But there are so many complexities and paradoxes in The Man In The High Castle that it can be difficult to know where to start. A great example of this is the meta-book, The Grasshopper Lies Heavy; we’re reading a book about an alternative world, where the characters are reading a book about an alternative world. The implication being that somewhere out there, people are reading a book about us reading a book about an alternative world, and so on.
And, in line with Taoism, Dick is also keen to point out the positives and negatives of everything; in a utopian future where the Allies won World War Two, Dick has the nerve to suggest that some of the Nazis’ economic programmes could have been successfully continued throughout the developing world. And he also paints a grim, but all-too-believable picture of a desperate Britain resorting to any means necessary to protect itself against the Nazis. We live in a world of paradoxes and constantly shifting loyalties, Dick is saying. You can’t really write anything off.
And there are common Dickian themes in this book. Firstly, an obsession with junk and clutter and the importance invested in such things. Then there’s confusion and befuddlement on the part of characters whose sense of reality is shifted – with a clear notion that all that we see and experience may in fact be some kind of illusion. Also, the world of the common man is always used to explore big themes, particularly through the estranged couple, Frank and Juliana. Although there are high-ranking German and Japanese officials present in the book, it’s the ordinary joes who make the biggest impression.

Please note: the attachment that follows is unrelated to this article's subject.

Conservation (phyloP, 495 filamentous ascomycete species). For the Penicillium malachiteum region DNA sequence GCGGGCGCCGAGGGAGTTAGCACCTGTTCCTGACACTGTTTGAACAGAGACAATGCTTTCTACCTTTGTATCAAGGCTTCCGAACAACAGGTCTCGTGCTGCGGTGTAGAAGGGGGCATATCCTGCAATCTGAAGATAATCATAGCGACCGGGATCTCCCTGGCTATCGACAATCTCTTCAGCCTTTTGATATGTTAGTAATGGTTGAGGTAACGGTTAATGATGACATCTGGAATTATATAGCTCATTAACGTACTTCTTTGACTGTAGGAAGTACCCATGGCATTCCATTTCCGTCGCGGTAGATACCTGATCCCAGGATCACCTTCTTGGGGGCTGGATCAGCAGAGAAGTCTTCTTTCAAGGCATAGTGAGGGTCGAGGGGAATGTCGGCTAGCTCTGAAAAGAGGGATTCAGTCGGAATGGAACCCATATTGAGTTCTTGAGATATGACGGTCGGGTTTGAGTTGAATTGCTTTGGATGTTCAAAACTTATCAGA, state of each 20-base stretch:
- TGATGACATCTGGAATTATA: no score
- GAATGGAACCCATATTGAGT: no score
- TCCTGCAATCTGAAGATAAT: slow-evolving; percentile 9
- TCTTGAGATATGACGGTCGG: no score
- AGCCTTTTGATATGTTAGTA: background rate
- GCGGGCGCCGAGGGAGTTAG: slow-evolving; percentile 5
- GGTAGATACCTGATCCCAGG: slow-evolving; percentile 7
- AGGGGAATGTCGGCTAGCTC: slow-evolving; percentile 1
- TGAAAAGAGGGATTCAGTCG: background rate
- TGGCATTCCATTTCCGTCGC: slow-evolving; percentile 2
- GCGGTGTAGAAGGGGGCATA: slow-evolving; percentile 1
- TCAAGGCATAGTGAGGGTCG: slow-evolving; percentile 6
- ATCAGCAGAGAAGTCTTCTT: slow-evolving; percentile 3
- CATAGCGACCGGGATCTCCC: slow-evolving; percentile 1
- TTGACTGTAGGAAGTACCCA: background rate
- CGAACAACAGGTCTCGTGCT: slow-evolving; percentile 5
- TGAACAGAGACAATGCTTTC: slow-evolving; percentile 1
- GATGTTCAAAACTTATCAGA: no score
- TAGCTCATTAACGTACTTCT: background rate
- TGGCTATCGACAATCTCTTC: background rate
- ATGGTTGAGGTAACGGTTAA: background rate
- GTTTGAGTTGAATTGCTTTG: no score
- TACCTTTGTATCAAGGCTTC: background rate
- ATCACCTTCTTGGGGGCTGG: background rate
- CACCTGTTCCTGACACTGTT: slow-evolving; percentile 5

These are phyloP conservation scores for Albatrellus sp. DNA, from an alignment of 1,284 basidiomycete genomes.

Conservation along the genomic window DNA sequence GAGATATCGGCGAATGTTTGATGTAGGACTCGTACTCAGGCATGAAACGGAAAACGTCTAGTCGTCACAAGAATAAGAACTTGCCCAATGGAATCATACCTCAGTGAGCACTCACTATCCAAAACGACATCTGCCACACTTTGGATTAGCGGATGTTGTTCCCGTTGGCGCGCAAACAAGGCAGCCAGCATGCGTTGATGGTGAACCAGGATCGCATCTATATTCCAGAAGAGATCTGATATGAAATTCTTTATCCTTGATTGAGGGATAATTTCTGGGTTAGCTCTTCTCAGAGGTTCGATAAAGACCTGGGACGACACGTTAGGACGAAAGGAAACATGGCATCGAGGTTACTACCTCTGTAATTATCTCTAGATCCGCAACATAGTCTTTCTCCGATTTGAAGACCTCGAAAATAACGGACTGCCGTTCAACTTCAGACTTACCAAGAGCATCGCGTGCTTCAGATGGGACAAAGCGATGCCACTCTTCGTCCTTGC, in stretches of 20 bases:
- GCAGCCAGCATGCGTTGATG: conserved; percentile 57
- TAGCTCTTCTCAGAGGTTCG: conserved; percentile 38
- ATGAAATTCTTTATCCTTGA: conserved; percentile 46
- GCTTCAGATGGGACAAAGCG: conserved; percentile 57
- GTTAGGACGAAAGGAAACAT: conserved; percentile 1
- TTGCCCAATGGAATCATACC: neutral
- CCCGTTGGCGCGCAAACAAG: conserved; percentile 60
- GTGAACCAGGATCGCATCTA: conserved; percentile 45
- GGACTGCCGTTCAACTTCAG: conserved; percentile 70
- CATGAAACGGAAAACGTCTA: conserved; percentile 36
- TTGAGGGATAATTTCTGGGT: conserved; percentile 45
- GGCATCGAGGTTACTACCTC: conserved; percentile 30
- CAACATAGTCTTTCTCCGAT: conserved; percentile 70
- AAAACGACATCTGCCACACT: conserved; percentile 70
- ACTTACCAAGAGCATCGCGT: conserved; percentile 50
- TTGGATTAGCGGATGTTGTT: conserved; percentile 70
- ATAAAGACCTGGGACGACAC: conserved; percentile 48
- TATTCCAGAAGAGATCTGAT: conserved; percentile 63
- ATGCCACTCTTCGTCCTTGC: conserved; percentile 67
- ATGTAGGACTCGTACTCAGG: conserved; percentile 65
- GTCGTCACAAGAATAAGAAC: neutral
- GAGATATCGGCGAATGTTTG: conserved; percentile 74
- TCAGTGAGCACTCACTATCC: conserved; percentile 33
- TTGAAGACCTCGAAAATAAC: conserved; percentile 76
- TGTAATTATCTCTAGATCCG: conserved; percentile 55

Always, lurking in the background, there is a sense of evil forces at work against good, or at least better, ones. There are two moments of graphic violence in this book, but I found them far less horrifying than two scenes where characters are politely ushered into cars, on the understanding that once the doors are closed, there is no hope left for them.
For a writer who thrives on confusion and uncertainty, Dick always introduces a moment where characters decide on a firm course of positive action in his books. Even though they don’t know where they’re going, they make a decision to go for it, anyway. It reminded me of Joe Chip’s decision to take a stand against the unpleasant Jory entity in Ubik; in this book, Childan’s unexpected moment of bravery near the end was the most striking aspect of this Dickian defiance, although in Frank Frink’s permanent underdog there’s a man even more worthy of our sympathy.
Although every single character’s final outcome is uncertain in Dick’s world, we can draw a sense of closure from the fact that they have at least decided to do something about their lot, no matter how futile the act.
Reading Philip K Dick is a little bit like taking a long walk in the snow. After a while, you hear something creak beneath your feet. After you clear away a little of the snow, you discover you’re standing on thin ice, stretched across very deep water.
You could pick out any number of flaws in Dick’s prose, but his concepts and revelations are electrifying, with layer after layer of meaning waiting to be discovered. There was truly no-one like him.